As part of the last stages of my postdoctoral project here in Chile, I’m happy to announce a course that I’ll be teaching this April at Universidad Gabriela Mistral: Dios y la Filosofía. The course is an overview of the fundamentals of natural theology, especially in view of modern science, following a classical Thomistic approach to the subject.
The long history of the Thomist revival and its various idiosyncrasies is difficult going. Part of my research focuses upon the fruits of the tradition of scholastic “cosmology,” which nowadays we call the philosophy of nature. A new page collects and makes available some resources as part of that ongoing project.
Does one not at times pity the philosopher upon whom is inflicted the duty of teaching scholastic cosmology? For—as is suitable and particularly befitting for a peripatetic—if he wishes to diligently consult the sciences (which have accomplished much through their experiments), and if (so that he might follow them) he interrogates the physicists so as to have a great number of their answers, these contradict the scholastics, originating as they do from mechanistic philosophy. However, if he neglects them, apart from the fact that he in doing so denies also Aristotle and the great scholastics, that splendid atomic theory will always be reckoned against him, whose discussion he wishes to avoid and which, in its essential parts confirmed to a remarkable degree, will remain a possession forever.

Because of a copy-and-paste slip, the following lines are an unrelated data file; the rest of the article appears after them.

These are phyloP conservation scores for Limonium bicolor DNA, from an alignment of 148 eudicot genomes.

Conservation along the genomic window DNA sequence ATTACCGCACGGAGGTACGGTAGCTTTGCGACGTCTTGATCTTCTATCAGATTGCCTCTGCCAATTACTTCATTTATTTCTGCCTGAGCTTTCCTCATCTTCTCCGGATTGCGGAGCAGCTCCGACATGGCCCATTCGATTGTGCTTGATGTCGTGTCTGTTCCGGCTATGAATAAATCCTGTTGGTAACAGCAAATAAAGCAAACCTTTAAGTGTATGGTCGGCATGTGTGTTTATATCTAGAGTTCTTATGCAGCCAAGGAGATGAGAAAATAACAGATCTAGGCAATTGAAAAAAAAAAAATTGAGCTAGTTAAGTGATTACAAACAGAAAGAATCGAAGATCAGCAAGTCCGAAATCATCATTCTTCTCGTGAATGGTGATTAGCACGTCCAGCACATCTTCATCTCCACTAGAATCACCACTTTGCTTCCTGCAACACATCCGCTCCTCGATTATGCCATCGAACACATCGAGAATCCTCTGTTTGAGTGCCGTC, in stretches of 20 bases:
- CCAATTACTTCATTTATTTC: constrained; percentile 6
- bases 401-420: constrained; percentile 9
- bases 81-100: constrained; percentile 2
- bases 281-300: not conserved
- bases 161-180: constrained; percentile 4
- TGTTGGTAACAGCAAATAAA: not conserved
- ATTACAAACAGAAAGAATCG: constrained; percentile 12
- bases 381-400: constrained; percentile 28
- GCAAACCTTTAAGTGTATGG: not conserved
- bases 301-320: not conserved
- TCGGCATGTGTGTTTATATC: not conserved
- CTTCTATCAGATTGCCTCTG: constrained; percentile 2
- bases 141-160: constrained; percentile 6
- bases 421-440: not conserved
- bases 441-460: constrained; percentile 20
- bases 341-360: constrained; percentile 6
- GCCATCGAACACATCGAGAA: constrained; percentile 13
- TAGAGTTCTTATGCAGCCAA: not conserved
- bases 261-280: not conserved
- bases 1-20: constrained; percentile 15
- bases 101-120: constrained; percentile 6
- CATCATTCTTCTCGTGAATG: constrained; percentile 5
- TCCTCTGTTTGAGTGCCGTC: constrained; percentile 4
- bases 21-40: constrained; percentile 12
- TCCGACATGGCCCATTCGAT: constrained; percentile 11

Hoenen sought to avoid what he called a “concordism” between the Thomistic tradition and the modern natural sciences. That is, “concordism,” as I understand it, is his allusion to a method of scriptural exegesis, especially when interpreting the six days of creation in Genesis, which method attempts to broker an interpretive peace between the discoveries of the sciences and the literal text of the Bible by proposing various metaphorical or extended readings of certain passages or terms. This relates to attempts to understand the perennial philosophy of nature in relation to the modern sciences when one attempts a “facile concordism” between the two (in Maritain’s words). This analogy, as near as I can tell, was first used by Paolo Gény, “Metafisica ed esperienza nella Cosmologia,” Gregorianum 1.1 (1920): 95.
The Cartesian project of the mastery and possession of nature—now embodied by CRISPR—would recognize no boundaries of a Stoic “Nature.” The prospect of vast amounts of money to be earned and power to be gained from procuring and selling CRISPR technology impels many no less vehemently than the prospect of ending human suffering, disease, and aging itself. So where will the limits be?